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Behind Closed Doors: The Qatar-Israel Nexus and the Shifting Sands of Middle East Politics

"Delving into Mossad's dual role, from escorting Qatari officials to Gaza to intelligence lapses, in the intricate Israeli-Qatari entanglement."

Mohammed al-Emadi, a Qatari diplomat, left, and Hamas’s security chief Tawfiq Abu Naim, second left, during a visit in Gaza City in 2019.Credit...Mohammed Abed/Agence France-Presse — Getty Images

By: Ahmed Fathi

New York: Analytical Review of "Buying Quiet": Inside the Israeli Plan That Propped Up Hamas

In a recent exposé by The New York Times, journalists Mark Mazzetti and Ronen Bergman delve into the complex and controversial strategy employed by Israeli Prime Minister Benjamin Netanyahu, involving financial support to Hamas from Qatar. The article sheds light on the clandestine dealings and calculated risks taken by the Israeli government, ultimately leading to unforeseen consequences.

The narrative unfolds with Prime Minister Netanyahu's high-stakes gamble: to foster a Hamas that is

strong enough to govern Gaza but not strong enough to pose a significant threat to Israel. The Qatari financial support to the tune of billions over a decade was seen as a tool to maintain a delicate balance, keeping the region relatively peaceful and diverting Hamas's focus towards governance rather than military activities.

The revelation that Mossad chief David Barnea confirmed Israel's desire for Qatari payments to continue during secret meetings in Doha unveils the extent of Israel's commitment to this strategy. Despite being ostensibly a secret, the payments have long been known in Israeli media, earning criticism from Netanyahu's detractors who label it a policy of "buying quiet."

The article highlights the flawed assessment within the Israeli leadership that Hamas posed a low-level threat, incapable of a large-scale attack. Even as intelligence suggested otherwise, the payments continued, with Israeli officials escorting Qatari representatives into Gaza, symbolically distributing money from suitcases filled with millions.

The Qatari funds were ostensibly directed towards humanitarian goals, such as paying government salaries and ensuring the operation of essential services. However, Israeli intelligence now suggests that this financial support played a role in the success of the Oct. 7 attacks, as it allowed Hamas to allocate its budget towards military operations.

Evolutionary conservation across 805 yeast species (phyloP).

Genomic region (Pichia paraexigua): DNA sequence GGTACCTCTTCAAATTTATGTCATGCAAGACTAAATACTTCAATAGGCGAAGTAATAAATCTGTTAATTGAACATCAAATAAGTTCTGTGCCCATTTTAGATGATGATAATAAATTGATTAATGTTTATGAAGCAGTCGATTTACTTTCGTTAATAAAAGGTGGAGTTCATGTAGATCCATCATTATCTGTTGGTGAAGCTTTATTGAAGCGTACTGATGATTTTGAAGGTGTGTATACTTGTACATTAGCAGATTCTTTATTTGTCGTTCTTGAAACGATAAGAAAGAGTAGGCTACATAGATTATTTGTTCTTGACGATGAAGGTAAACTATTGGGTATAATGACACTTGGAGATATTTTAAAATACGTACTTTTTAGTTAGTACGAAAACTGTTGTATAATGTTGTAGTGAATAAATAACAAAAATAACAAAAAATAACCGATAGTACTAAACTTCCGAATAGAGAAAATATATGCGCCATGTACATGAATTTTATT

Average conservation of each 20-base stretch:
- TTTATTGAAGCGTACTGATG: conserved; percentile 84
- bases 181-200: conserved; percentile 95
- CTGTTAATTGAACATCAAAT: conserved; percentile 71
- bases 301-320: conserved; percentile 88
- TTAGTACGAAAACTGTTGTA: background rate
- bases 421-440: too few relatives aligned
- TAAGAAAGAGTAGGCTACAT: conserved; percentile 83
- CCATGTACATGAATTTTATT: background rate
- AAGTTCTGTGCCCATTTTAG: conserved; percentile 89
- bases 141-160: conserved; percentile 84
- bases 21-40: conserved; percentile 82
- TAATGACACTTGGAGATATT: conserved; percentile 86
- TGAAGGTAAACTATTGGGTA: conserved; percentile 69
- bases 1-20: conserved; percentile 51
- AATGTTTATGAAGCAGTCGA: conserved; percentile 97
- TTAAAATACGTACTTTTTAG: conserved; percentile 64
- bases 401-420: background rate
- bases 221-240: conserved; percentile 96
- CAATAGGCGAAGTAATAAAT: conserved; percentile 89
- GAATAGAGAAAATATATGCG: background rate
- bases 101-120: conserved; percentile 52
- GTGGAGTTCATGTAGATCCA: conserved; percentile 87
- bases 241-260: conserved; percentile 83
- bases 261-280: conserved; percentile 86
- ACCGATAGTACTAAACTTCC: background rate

The complexity of this geopolitical strategy becomes apparent as the article explores the political implications of Netanyahu's approach. Despite Hamas publicly expressing its commitment to the destruction of Israel, the Israeli government, through its payouts, treated the group as a mere nuisance and, at times, even a political asset.

The timeline of events, from Netanyahu's acknowledgment in 2012 of the importance of keeping Hamas strong to the subsequent reassessment after inconclusive military conflicts in Gaza, underscores the evolving nature of Israel's strategy. The article suggests that Netanyahu's overarching goal was to keep Gaza quiet, deflecting attention from the threat of Hamas and Palestinian discontent, ultimately enabling him to stay in power without addressing underlying issues.

The article delves into the internal controversies and dissent within the Israeli government, with figures like Avigdor Lieberman criticizing Netanyahu's policies as shortsighted and detrimental to long-term national security. Lieberman's resignation in 2018, citing Netanyahu's preference for short-term tranquility over addressing fundamental issues, is presented as a turning point leading to the Oct. 7 attacks.

The narrative skillfully weaves in the international dimension, highlighting Israel's lobbying efforts on behalf of Qatar in Washington and the broader support for Qatari funding from three successive U.S. administrations. This further complicates the analysis, as it suggests a broad consensus on involving Qatar in financing Gaza operations.

The concluding sections of the article bring attention to the changing dynamics under Prime Minister Naftali Bennett, who continued the Qatari payments but sought a more stable mechanism for their distribution. The tensions within the Israeli security apparatus regarding the diversion of funds to Hamas's military activities, as expressed by Mossad chief David Barnea, underscore the ongoing challenges and moral quandaries faced by Israel in its dealings with Gaza.

In essence, "Buying Quiet" provides a comprehensive and meticulously researched examination of Israel's controversial strategy, unraveling the layers of political, military, and intelligence decisions that culminated in unintended consequences. The article prompts readers to question the efficacy and ethical implications of such geopolitical maneuvers, leaving lingering concerns about the future stability of the region.


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